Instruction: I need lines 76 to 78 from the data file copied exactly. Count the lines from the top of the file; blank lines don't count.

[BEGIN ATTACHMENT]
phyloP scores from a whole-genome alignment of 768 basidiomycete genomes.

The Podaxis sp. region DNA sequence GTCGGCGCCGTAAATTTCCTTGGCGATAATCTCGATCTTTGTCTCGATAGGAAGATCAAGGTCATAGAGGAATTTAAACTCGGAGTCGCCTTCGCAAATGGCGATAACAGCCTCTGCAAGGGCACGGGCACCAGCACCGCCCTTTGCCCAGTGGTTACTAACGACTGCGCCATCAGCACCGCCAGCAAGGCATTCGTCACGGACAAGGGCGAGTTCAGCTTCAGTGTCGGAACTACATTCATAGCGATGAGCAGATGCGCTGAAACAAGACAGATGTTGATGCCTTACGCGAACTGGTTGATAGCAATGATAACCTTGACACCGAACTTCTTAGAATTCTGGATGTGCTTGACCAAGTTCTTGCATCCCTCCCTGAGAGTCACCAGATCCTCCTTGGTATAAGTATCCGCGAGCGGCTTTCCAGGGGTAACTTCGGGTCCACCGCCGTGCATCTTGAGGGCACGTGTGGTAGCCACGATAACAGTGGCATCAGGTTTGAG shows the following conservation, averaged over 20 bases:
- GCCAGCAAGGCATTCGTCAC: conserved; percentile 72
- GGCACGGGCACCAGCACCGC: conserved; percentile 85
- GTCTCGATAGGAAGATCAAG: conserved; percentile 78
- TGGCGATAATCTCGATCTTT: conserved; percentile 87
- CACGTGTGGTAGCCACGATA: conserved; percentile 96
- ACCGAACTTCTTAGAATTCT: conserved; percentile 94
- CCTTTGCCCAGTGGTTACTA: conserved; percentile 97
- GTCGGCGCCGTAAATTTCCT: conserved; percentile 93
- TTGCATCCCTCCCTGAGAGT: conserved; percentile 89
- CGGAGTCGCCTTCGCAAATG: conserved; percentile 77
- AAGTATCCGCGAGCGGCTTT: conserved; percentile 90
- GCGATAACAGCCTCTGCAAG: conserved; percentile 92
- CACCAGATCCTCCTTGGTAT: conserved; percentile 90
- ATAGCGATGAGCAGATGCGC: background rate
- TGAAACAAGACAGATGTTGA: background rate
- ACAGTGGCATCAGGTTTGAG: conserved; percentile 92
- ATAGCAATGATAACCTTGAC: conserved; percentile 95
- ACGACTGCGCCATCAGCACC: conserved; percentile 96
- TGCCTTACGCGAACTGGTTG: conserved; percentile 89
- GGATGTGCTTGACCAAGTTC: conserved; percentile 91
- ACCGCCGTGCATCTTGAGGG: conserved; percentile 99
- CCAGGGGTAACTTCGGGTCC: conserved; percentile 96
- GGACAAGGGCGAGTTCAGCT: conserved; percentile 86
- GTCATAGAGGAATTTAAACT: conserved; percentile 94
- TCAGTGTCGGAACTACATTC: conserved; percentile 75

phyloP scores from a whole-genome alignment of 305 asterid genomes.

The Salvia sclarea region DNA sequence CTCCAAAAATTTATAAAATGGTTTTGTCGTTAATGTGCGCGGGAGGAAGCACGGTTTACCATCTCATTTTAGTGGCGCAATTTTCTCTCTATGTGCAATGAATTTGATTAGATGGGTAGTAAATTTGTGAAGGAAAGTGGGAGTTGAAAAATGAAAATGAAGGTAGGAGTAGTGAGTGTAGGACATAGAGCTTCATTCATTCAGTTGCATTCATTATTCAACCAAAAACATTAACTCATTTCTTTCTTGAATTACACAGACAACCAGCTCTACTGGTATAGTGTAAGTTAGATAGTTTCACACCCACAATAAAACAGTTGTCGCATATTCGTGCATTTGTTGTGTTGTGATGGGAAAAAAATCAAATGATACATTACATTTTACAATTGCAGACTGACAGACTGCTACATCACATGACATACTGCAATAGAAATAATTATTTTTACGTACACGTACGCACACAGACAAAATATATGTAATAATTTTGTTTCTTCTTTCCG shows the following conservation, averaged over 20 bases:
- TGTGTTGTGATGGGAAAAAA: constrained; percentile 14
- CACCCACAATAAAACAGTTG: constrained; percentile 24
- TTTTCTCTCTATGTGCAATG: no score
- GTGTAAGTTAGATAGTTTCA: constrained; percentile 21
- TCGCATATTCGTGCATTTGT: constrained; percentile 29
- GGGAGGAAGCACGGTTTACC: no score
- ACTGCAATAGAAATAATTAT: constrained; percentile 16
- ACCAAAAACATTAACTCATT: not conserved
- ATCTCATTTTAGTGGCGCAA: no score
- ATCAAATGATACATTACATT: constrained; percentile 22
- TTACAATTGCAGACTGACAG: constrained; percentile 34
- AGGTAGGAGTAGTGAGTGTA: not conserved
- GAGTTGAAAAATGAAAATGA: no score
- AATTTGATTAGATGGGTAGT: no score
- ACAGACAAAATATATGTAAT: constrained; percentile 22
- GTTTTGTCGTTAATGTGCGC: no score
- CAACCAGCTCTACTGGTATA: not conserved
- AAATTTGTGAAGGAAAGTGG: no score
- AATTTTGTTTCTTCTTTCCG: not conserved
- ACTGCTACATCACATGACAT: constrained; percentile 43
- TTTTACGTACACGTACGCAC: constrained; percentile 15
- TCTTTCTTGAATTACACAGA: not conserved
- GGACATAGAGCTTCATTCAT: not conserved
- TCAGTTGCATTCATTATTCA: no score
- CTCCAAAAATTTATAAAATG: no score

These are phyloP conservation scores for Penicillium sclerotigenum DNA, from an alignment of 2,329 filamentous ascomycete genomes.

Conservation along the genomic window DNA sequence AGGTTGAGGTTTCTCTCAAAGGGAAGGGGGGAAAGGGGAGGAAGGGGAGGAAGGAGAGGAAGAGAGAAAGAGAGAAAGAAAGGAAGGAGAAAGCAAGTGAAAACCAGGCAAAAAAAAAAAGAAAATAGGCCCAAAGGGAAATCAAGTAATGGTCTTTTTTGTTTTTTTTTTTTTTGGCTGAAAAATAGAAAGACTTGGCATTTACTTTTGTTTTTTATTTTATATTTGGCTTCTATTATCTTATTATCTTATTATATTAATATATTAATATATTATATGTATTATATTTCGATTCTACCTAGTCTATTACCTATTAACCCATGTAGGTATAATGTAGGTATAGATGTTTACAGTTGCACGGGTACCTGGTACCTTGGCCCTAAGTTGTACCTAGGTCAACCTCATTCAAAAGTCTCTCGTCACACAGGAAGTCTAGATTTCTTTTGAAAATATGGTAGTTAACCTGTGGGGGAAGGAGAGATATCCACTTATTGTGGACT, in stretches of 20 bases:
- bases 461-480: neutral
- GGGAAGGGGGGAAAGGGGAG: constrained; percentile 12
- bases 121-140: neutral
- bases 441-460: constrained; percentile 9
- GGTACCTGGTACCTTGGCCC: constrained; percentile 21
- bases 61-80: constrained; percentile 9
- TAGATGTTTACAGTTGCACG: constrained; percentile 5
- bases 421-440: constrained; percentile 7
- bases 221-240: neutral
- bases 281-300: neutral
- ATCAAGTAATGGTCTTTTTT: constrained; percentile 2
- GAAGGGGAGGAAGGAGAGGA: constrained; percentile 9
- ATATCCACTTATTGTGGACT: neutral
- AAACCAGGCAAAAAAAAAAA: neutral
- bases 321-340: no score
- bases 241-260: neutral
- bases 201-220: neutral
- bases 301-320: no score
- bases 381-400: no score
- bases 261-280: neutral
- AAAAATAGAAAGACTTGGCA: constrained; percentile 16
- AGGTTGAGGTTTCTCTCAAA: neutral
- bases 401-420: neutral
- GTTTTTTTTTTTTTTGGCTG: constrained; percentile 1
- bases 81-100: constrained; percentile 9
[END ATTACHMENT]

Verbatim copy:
- bases 261-280: neutral
- AAAAATAGAAAGACTTGGCA: constrained; percentile 16
- AGGTTGAGGTTTCTCTCAAA: neutral